TJ: How did you first get interested in photography?
Suzuki: I first became interested in photography 50 years ago when I was in the 5th grade of elementary school and was given a Konica Camera as a present. At the time I was also interested in painting. I was in Yaizu in Shizuoka Prefecture, which is a port city, so I often painted boats. Normally, people paint a boat in the center of a picture, but from the beginning I would use a non-standard composition. I might paint 2 boats in the painting, but for example, only part of one boat would be on left side of the painting and part of the other boat would appear on the right side of the painting, with a gap between the boats. It was not the usual focal point for a picture. I often use this same approach in my photos.
TJ: How would you describe your style of photography?
Suzuki: I wouldn’t say I have a specific style. I like to capture the moment. I play soccer, and I learned that if you want to score, you need to seize opportunities, and that’s what I do in my photography. In black and white photos, composition and light are important. I don’t need any colors. In my photos, the composition of my pictures is like my original style of paintings, and is not like that of other photographers.
TJ: Why do you photograph in black and white instead of in color?
Suzuki: I think it’s easier to find the real facts in black and white than in color. There is too much information in this world and black and white simplifies the information. I think it’s like seeing your wife how she really is before getting married. The husband should see his wife without makeup so he can see the real ‘her’.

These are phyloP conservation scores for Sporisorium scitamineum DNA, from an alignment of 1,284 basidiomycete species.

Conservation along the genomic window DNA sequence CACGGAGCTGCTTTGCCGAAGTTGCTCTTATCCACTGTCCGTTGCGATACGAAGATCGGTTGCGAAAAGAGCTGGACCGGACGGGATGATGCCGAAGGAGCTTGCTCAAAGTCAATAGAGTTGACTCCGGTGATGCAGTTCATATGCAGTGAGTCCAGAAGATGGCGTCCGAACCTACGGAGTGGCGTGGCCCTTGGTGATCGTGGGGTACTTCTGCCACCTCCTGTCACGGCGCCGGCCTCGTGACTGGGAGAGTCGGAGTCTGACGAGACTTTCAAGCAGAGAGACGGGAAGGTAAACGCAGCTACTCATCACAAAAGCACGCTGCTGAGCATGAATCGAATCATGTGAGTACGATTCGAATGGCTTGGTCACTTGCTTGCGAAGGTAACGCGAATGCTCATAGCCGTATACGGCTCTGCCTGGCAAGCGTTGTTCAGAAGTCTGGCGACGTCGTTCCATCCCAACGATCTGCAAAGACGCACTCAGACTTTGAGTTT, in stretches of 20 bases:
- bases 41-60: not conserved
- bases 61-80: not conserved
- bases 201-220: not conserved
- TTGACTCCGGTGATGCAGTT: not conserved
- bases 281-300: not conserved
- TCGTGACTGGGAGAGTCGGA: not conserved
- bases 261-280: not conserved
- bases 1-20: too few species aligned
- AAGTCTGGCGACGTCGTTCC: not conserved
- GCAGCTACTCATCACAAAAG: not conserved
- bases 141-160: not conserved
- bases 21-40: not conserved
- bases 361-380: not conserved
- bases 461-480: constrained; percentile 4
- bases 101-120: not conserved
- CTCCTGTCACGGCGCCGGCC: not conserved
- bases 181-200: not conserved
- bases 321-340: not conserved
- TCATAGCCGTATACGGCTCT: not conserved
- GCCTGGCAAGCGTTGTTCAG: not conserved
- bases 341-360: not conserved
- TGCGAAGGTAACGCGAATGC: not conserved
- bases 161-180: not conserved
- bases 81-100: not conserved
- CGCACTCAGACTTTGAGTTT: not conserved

TJ: Is there someone that has inspired you?
Suzuki: My wife (Fashion Designer Junko Koshino) constantly inspires me. Actually, I wonder why it happens. I respect her designs, but I am kind of shocked and intrigued by her daily life. She is very unique and my life with her is constantly fun. Her behavior is very unexpected and this inspires me.
TJ: What is the best part about being a photographer?
Suzuki: For me, taking photographs enhances my male fighting instinct. After taking pictures, I feel young and alive. I often take pictures in very dangerous places. When I go in the construction zone, I sometimes think I might not come back again, so it enhances my instinct. In the fashion world, I will never die from danger, but taking pictures in a construction area can be quite risky. At first I didn’t realize this, but now I do. tj
This story appeared in Issue 270 of the Tokyo Journal.
To order Issue 270, click here.